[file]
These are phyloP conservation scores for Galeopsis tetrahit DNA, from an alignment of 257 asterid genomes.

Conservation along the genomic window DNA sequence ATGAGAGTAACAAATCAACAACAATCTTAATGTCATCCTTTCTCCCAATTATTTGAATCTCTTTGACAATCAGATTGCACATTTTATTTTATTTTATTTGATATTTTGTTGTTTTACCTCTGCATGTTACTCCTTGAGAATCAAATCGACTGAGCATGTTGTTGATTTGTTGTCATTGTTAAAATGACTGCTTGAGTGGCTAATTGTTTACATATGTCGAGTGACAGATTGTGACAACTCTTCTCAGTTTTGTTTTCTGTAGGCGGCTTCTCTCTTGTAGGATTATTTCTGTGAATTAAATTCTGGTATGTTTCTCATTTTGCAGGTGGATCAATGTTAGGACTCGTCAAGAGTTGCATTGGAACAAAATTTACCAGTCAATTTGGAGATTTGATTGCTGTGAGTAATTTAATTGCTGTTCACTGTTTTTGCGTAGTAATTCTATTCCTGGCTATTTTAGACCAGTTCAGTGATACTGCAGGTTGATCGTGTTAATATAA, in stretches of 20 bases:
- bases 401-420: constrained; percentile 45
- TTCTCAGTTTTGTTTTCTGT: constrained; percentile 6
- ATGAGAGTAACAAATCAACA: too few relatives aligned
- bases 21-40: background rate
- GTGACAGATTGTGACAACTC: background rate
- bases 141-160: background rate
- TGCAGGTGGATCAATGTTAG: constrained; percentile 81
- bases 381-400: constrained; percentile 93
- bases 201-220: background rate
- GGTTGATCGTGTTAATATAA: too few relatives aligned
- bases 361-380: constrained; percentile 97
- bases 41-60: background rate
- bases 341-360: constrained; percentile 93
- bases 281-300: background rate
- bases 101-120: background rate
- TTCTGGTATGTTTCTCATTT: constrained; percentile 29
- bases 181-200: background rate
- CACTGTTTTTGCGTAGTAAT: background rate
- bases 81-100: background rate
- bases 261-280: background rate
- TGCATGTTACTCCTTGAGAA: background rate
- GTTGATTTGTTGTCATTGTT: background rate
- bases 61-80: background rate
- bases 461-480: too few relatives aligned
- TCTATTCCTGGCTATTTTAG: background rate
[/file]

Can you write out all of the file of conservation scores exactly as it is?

These are phyloP conservation scores for Galeopsis tetrahit DNA, from an alignment of 257 asterid genomes.

Conservation along the genomic window DNA sequence ATGAGAGTAACAAATCAACAACAATCTTAATGTCATCCTTTCTCCCAATTATTTGAATCTCTTTGACAATCAGATTGCACATTTTATTTTATTTTATTTGATATTTTGTTGTTTTACCTCTGCATGTTACTCCTTGAGAATCAAATCGACTGAGCATGTTGTTGATTTGTTGTCATTGTTAAAATGACTGCTTGAGTGGCTAATTGTTTACATATGTCGAGTGACAGATTGTGACAACTCTTCTCAGTTTTGTTTTCTGTAGGCGGCTTCTCTCTTGTAGGATTATTTCTGTGAATTAAATTCTGGTATGTTTCTCATTTTGCAGGTGGATCAATGTTAGGACTCGTCAAGAGTTGCATTGGAACAAAATTTACCAGTCAATTTGGAGATTTGATTGCTGTGAGTAATTTAATTGCTGTTCACTGTTTTTGCGTAGTAATTCTATTCCTGGCTATTTTAGACCAGTTCAGTGATACTGCAGGTTGATCGTGTTAATATAA, in stretches of 20 bases:
- bases 401-420: constrained; percentile 45
- TTCTCAGTTTTGTTTTCTGT: constrained; percentile 6
- ATGAGAGTAACAAATCAACA: too few relatives aligned
- bases 21-40: background rate
- GTGACAGATTGTGACAACTC: background rate
- bases 141-160: background rate
- TGCAGGTGGATCAATGTTAG: constrained; percentile 81
- bases 381-400: constrained; percentile 93
- bases 201-220: background rate
- GGTTGATCGTGTTAATATAA: too few relatives aligned
- bases 361-380: constrained; percentile 97
- bases 41-60: background rate
- bases 341-360: constrained; percentile 93
- bases 281-300: background rate
- bases 101-120: background rate
- TTCTGGTATGTTTCTCATTT: constrained; percentile 29
- bases 181-200: background rate
- CACTGTTTTTGCGTAGTAAT: background rate
- bases 81-100: background rate
- bases 261-280: background rate
- TGCATGTTACTCCTTGAGAA: background rate
- GTTGATTTGTTGTCATTGTT: background rate
- bases 61-80: background rate
- bases 461-480: too few relatives aligned
- TCTATTCCTGGCTATTTTAG: background rate